One of the great things about USB-C is that it does more than just charge your phone. Faster versions of the standard allow you to connect devices to a bunch of external accessories — including external displays. Unfortunately not all phone makers let this happen, though it looks like Google may be finally relenting.
Pixel devices have a feature called DisplayPort via USB-C, which has been locked at a hardware level until now. But that may be changing with the Pixel 8, with the discovery that the feature can be enabled via a shell command on rooted Tensor G3 phones — as discovered by Mishaal Rahman.
I WAS RIGHT! THE PIXEL 8 SUPPORTS DISPLAY OUTPUT!Earlier I shared a method to enable DisplayPort Alt Mode on the Pixel 8. At first I thought it didn't work, but @mile_freak07 tried the same method and it worked for him!Video proof + full details linked in the reply 👇 pic.twitter.com/YXb59urrrPOctober 15, 2023
That means the feature is now only locked at a software level, suggesting we may see proper desktop and external monitor support on Pixel devices in the near future.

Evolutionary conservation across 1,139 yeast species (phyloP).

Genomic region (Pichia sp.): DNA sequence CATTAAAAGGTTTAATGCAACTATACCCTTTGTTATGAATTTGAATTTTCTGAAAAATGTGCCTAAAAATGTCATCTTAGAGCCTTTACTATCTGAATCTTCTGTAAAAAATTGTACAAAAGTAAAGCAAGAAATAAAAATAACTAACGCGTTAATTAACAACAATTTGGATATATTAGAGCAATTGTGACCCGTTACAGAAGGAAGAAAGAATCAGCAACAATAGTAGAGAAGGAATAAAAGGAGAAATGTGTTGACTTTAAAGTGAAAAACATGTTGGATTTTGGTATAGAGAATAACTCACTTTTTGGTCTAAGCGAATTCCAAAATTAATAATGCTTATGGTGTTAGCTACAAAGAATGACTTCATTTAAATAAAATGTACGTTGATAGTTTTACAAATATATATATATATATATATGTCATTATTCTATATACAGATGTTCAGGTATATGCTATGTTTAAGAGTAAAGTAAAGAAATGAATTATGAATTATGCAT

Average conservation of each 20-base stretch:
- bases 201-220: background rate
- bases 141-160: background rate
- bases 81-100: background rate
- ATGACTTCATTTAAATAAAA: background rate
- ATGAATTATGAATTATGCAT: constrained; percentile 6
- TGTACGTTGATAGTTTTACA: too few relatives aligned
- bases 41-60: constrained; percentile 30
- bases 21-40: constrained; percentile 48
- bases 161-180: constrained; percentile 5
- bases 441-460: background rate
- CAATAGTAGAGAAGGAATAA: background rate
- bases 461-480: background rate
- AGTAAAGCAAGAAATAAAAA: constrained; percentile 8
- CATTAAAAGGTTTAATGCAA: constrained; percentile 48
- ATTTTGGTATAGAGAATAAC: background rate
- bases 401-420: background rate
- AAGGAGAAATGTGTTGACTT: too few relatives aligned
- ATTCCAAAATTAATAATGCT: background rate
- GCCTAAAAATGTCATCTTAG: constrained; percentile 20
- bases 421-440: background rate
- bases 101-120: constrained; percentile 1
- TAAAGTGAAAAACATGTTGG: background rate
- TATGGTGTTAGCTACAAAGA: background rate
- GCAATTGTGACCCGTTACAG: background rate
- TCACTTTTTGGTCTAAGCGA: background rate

Rahman has posted about the Pixel 8’s new display output capabilities on his Patreon (no paywall). The Android sleuth’s initial attempts to enable the Pixel 8’s DisplayPort Alternate Mode on a rooted device didn’t work. Other testers then proved him wrong using the exact same method, which Rahman was later able to replicate on video.
Apparently it’s possible to mirror a Pixel 8 display using a DisplayPort-compatible USB-C to USB-C cable, and with a USB-C to HDMI cable — though Rahman believes the latter method may be responsible for his earlier failed attempt.
Given the fact this feature can only be enabled on a rooted device right now means it’s going to be out of reach for most Pixel 8 owners. That said, Rahman claims the feature can be activated after changing a single system property, which suggests Google could unlock the feature in a future software update. Such is the benefit of a software lock over hardware lock.
The only question is when we might see proper desktop support return to Android, and the Google Pixel range. There’s a lot more to it than just mirroring your phone screen on a display. Then again these things don’t happen overnight, and this is a good first step towards making it happen.
We’re just going to have to sit tight, be patient, and see whether this is something that we're likely to see with the launch of Android 15 or not.